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Built on a steep spur of rock, Carcassonne’s rampart-ringed fortress dates back more than two millennia. The fortified town is encircled by two sets of battlements and 52 stone towers, topped by distinctive ‘witch’s hat’ roofs (added by architect Viollet-le-Duc during 19th-century restorations). Note that to actually walk on the ramparts, you have to pay to enter the Château et Remparts.
The hill on which the Cité Médiévale stands has been fortified many times over the centuries – by Gauls, Romans, Visigoths, Moors, Franks and Cathars, to name a few. Following the annexation of Roussillon by France in 1659, the castle’s usefulness as a frontier fortress declined and it slowly crumbled into disrepair. It was saved from destruction by Viollet-le-Duc, who left his mark on many of France’s medieval landmarks, including Notre Dame in Paris and Vézelay in Burgundy.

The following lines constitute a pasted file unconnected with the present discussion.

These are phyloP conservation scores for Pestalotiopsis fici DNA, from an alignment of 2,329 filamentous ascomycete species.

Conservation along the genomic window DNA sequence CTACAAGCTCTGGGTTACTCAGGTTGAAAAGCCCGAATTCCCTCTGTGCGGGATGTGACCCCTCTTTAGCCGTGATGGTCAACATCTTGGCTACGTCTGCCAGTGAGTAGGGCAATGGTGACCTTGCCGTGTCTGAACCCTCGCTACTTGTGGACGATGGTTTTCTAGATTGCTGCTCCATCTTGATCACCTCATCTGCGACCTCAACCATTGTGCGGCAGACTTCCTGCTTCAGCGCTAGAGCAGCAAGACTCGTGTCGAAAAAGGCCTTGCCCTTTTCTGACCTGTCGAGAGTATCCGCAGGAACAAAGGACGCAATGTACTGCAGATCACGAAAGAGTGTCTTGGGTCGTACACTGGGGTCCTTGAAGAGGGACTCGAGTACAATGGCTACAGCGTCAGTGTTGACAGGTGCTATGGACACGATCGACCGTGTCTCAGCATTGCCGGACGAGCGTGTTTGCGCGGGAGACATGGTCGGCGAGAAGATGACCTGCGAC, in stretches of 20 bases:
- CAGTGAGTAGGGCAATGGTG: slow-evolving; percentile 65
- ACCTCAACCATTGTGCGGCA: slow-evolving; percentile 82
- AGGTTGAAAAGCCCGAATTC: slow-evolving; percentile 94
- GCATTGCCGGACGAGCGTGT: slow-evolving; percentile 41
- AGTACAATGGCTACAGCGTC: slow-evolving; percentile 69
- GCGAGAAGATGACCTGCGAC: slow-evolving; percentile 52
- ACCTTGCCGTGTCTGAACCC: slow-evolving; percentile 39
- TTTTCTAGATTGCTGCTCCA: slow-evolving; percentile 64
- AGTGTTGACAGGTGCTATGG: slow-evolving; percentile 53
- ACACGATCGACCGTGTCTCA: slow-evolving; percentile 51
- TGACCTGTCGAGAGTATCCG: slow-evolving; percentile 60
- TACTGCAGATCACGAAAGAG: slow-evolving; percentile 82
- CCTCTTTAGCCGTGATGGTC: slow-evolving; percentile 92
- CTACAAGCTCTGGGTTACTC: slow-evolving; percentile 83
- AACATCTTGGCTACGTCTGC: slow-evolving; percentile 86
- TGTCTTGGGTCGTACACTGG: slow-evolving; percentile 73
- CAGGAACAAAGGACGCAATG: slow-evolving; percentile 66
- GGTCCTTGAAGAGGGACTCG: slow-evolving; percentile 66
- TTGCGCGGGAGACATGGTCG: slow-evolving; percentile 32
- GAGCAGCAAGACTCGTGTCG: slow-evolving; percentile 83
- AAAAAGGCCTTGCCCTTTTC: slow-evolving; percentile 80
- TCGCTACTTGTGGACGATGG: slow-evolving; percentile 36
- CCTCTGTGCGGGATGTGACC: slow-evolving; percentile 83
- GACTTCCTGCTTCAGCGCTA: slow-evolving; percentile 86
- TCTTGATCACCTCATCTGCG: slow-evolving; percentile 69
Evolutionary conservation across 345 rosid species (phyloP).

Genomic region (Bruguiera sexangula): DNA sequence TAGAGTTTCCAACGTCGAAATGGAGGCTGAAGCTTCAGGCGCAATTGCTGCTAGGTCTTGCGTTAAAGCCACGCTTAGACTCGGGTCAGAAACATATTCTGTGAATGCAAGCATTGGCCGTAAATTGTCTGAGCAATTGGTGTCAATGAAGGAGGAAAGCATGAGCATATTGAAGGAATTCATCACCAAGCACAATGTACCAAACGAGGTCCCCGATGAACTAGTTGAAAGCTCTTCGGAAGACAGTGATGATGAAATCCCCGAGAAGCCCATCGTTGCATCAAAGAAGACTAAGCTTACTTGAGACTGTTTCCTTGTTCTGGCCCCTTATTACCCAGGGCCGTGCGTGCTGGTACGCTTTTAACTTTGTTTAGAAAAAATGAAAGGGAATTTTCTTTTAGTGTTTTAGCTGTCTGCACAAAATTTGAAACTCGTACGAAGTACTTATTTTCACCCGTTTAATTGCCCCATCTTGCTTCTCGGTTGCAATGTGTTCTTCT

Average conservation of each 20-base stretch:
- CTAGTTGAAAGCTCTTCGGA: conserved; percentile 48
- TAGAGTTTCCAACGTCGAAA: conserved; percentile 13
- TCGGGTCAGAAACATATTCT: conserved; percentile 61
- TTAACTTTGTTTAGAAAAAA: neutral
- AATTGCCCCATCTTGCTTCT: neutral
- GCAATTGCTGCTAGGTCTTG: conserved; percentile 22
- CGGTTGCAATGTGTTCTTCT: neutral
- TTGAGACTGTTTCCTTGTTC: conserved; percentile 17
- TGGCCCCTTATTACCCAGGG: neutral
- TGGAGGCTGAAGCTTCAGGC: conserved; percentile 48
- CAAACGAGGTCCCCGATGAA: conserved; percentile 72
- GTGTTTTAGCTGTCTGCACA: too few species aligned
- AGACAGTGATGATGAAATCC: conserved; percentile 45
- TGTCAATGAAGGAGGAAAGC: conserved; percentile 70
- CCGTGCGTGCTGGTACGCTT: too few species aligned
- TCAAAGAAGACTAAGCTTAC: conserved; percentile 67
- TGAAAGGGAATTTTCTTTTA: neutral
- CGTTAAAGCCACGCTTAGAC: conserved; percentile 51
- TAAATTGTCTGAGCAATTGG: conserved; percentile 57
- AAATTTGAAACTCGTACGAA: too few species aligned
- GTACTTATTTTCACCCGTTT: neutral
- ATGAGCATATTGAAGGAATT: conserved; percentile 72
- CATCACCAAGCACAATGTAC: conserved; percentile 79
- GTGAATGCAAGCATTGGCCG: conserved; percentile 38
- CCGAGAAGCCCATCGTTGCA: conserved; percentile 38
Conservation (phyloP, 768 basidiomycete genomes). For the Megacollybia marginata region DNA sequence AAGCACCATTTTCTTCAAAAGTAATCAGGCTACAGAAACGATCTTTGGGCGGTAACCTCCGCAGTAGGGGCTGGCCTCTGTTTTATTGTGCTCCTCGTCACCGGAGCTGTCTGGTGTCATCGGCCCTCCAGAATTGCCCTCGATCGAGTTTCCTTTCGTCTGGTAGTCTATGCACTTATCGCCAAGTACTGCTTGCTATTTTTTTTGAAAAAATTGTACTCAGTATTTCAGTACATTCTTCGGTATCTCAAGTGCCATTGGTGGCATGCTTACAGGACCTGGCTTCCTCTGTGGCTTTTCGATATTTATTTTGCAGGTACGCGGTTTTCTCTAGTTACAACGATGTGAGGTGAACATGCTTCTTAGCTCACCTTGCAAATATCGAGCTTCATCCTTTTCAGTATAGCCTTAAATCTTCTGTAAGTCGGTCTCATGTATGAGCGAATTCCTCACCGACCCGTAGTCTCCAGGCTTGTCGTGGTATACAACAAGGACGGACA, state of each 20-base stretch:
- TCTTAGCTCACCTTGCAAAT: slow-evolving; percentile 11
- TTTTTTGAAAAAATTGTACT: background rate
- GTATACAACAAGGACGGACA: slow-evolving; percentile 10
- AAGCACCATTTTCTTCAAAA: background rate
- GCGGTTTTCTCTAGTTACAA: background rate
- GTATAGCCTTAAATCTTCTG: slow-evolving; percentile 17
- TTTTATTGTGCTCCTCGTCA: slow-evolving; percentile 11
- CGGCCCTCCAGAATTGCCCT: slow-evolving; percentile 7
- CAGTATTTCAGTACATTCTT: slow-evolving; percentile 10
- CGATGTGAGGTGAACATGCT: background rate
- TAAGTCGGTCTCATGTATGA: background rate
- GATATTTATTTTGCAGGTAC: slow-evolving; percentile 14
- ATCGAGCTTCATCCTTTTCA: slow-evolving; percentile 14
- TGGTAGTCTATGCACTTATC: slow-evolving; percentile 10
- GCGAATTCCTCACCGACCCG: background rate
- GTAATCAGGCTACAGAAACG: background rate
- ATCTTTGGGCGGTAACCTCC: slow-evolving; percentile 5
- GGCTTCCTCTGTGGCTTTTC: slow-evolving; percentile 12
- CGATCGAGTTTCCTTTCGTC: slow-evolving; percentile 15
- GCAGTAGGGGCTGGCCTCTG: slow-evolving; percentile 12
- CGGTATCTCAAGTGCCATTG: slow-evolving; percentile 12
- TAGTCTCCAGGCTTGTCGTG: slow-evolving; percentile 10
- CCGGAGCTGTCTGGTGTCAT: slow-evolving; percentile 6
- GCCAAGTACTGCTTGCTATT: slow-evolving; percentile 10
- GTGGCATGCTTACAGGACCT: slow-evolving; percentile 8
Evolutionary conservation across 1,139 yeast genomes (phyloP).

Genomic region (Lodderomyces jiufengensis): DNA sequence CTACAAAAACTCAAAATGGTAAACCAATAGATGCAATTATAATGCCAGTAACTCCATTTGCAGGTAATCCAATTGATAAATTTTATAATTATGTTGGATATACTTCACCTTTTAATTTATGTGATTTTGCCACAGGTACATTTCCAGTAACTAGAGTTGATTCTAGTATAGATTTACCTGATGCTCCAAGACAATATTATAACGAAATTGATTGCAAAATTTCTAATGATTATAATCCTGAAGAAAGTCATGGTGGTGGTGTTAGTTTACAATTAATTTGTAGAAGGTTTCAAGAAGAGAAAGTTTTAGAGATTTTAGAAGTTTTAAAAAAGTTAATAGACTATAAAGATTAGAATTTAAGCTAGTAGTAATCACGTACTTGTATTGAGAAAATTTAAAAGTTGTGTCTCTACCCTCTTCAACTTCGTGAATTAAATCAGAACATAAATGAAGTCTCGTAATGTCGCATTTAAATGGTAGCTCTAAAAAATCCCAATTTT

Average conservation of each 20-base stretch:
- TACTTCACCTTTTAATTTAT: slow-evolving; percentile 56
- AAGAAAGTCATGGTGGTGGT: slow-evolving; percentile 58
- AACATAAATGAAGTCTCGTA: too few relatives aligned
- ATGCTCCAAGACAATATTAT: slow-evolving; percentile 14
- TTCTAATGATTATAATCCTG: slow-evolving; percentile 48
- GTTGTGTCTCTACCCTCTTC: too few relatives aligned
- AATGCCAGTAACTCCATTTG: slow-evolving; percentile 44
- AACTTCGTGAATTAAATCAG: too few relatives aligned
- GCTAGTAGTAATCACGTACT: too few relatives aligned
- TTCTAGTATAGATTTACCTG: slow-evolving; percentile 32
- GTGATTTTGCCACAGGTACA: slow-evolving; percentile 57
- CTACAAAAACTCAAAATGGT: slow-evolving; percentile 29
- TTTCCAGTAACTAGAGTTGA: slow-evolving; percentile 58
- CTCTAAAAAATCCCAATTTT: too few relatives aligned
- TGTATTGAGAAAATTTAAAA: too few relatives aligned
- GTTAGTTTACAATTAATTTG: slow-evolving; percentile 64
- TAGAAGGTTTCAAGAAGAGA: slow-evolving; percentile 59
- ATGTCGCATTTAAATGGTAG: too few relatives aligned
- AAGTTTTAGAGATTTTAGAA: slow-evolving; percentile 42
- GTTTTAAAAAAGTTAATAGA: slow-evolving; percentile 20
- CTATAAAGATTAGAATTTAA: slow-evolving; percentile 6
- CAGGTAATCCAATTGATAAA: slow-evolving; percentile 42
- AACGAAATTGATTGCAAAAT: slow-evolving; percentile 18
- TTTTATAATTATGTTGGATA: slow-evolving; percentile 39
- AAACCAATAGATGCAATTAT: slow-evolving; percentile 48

The castle is laid out in a concentric pattern, with the double wall and defensive towers designed to resist attack from siege engines. A drawbridge can still be seen in the main gate of Porte Narbonnaise, which leads into the citadel’s interior, a maze of cobbled lanes and courtyards, now mostly lined by shops and restaurants. The castle’s second gate, Porte d'Aude, was partly destroyed in 1816 and no longer has its drawbridge.
In between the walls, an interior space known as Les Lices runs for just over 1km around the castle. Though designed as a defensive space to delay would-be attackers, during the medieval era the city’s poorest residents would have built a shanty town of houses and workshops here, which were cleared out during Viollet-le-Duc’s restorations. It’s now the best place to escape the crowds and properly appreciate the castle’s martial architecture.